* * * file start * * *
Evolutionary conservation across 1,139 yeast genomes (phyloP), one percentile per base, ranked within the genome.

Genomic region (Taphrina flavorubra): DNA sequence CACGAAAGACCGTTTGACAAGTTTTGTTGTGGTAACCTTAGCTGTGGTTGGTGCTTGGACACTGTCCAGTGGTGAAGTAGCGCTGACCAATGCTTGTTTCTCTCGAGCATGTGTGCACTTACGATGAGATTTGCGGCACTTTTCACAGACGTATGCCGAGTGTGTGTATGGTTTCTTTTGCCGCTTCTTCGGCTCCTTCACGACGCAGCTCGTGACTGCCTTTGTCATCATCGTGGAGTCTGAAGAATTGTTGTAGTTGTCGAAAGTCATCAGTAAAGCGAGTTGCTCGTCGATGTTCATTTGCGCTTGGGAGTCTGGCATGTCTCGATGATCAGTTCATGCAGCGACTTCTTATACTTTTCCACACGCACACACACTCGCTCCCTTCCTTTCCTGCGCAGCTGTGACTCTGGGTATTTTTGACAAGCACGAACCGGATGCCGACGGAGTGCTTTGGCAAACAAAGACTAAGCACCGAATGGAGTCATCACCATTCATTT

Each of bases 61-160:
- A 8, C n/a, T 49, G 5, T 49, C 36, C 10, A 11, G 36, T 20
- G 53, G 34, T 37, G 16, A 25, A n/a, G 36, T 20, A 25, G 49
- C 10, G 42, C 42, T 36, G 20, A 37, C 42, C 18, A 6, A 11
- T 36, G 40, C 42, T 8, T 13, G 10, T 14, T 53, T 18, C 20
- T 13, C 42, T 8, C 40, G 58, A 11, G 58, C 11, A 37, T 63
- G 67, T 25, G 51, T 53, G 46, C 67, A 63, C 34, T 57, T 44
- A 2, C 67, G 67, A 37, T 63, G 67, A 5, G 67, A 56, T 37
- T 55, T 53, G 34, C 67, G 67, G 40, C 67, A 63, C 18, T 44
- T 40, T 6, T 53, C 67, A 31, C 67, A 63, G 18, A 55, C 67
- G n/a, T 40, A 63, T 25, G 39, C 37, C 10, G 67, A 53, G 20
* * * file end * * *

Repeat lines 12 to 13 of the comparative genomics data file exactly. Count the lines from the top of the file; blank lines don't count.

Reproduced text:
- T 40, T 6, T 53, C 67, A 31, C 67, A 63, G 18, A 55, C 67
- G n/a, T 40, A 63, T 25, G 39, C 37, C 10, G 67, A 53, G 20